Speech Notes on East Asian Financial Co-operation

In an increasingly globalised world, it is reasonable to ask why regional financial arrangements might still be important and worth striving for. Aren't we all going to be ruled by Thomas Friedman's[1] Golden Straitjacket, under the gimlet-eyed surveillance of the Electronic Herd? What place, in this seamlessly-integrated world, for regional arrangements?

The key point driving any regional arrangement is commonality of interests – even in a globalised world, we care more about what happens to our neighbours than we would about countries of equal size but geographically remote. Just as there will be different levels of government (local, national) within a country, not all international issues will be best dealt with on a one-world universal basis.

Perhaps the most positive specific element of regional arrangements is their great potential for fruitful interaction which will raise understanding, co-operation, co-ordination and technical standards all round. One specific economic aspect of this is the so-called‘peer surveillance’ which has emerged in a number of regional arrangements. But the much more informal exchanges between technicians will probably be more important still – someone notices that one of their regional neighbours has a good way of doing something, so they copy it.

In large part as a consequence of this continuing interaction, another important benefit from regional arrangements is their superior knowledge of what is happening in the region. I can recall that in July 1997, when East Asian central bankers met in Shanghai, it was very obvious to everyone at that meeting that the Asian crisis was going to be very serious indeed. Four months later, the US President was still talking about the crisis as‘a few glitches on the road’ - no reflection on his own competence in an enormously-complex world, but a reflection of the poor advice going into the US decision-making process, which was reflected elsewhere, for instance in the lack of participation in the Thai support program in August 1997.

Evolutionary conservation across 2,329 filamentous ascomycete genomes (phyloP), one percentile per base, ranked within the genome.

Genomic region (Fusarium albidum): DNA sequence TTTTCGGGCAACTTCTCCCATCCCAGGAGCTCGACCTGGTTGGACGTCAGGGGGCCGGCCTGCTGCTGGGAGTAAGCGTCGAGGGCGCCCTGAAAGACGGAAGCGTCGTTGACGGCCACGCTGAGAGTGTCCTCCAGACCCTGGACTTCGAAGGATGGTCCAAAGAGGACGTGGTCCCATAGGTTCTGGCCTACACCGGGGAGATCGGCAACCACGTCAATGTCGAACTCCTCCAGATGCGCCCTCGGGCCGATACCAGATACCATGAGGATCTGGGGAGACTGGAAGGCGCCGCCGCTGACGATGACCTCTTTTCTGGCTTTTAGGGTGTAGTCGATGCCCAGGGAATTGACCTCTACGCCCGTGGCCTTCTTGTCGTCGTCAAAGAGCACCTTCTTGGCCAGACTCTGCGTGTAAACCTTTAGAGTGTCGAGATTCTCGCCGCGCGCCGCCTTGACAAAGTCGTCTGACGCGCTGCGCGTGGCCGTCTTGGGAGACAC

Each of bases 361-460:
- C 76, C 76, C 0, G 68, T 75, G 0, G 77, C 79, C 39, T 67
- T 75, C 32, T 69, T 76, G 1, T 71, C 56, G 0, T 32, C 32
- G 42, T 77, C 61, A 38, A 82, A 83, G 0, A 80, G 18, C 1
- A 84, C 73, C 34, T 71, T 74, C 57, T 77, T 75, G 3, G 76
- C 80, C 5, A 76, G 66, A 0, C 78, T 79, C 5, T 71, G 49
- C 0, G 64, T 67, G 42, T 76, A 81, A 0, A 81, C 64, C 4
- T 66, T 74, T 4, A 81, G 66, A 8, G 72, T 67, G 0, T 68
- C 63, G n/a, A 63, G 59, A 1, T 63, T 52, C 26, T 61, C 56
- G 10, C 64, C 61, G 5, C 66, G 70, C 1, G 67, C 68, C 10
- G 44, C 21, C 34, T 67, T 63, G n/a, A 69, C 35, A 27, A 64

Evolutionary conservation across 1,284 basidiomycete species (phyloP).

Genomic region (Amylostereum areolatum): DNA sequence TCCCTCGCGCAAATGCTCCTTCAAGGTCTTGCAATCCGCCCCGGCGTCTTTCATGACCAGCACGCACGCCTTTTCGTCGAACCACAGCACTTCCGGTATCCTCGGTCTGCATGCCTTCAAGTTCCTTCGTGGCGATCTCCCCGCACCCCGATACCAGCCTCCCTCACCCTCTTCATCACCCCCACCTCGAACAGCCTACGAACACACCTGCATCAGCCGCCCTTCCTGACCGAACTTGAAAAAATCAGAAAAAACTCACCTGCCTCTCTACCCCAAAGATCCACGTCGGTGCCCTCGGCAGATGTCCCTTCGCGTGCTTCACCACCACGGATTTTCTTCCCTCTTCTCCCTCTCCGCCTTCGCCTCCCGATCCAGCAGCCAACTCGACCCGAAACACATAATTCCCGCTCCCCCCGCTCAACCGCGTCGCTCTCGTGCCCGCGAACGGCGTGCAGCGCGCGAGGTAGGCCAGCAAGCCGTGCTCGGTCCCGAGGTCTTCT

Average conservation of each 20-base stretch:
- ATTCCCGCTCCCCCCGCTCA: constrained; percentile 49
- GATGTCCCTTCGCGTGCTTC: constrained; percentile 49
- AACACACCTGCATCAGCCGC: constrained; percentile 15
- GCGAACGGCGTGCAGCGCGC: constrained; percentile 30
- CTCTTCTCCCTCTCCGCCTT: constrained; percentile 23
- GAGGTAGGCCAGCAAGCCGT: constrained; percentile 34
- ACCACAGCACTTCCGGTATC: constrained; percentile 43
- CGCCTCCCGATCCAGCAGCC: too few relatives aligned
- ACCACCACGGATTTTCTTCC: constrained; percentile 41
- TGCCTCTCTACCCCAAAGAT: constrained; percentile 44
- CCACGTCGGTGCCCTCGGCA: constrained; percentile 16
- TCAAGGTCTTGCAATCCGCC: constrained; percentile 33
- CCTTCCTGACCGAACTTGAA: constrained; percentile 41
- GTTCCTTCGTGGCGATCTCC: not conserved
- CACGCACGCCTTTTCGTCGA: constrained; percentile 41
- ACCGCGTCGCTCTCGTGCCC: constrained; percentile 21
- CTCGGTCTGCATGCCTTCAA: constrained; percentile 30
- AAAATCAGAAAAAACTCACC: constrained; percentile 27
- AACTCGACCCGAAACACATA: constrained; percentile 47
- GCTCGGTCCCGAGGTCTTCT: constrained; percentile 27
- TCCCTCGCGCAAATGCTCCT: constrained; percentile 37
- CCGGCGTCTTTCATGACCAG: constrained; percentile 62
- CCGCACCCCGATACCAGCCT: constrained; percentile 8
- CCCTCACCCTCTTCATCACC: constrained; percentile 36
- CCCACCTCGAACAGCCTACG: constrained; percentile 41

At the same time, it would have to be acknowledged that we were not able to use this better knowledge to improve the decision-making process in the multi-lateral agencies (particularly the IMF). But this just says that we have to try harder in future, and turn potential into actual. We have to look for the opportunities to use these regional forums as a way of refining, concentrating and amplifying our voice, so that the distilled wisdom of this interaction is heard more effectively in the multi-lateral forums. To provide a specific example: there can hardly be any doubt that the IMF Indonesian program would have been quite different if it had had an effective input from the region – the long-term desirability (but low priority) of doing something about the clove monopoly would have been kept in better perspective against the pressingly-urgent short-term crisis of massive capital outflow. In macro policy, the overly-tight budgets of the IMF's initial prescription might have been avoided.

A strong regional representation could catalyse a better articulation of other aspects of our interests at the multi-lateral level. There is a danger that, at the multi-lateral level, the United States will promote the cause of those areas of principal interest to it (principally Latin America) and Europe will promote the interests of its Eastern European neighbours (including Russia), but that the interests of the countries of Asia may be without a big-country champion and advocate at the multi-lateral debate. We see this danger in the Contingent Credit Line program being devised at the IMF, where countries which receive a prior ‘seal of approval’ will be able to draw on Fund support more-or-less automatically in time of need. There is a real danger that countries which get this seal of approval are likely to be the countries of principal interest to the largest members of the IMF who dominate the Board. We may be able to redress this balance if our regional voice is well co-ordinated.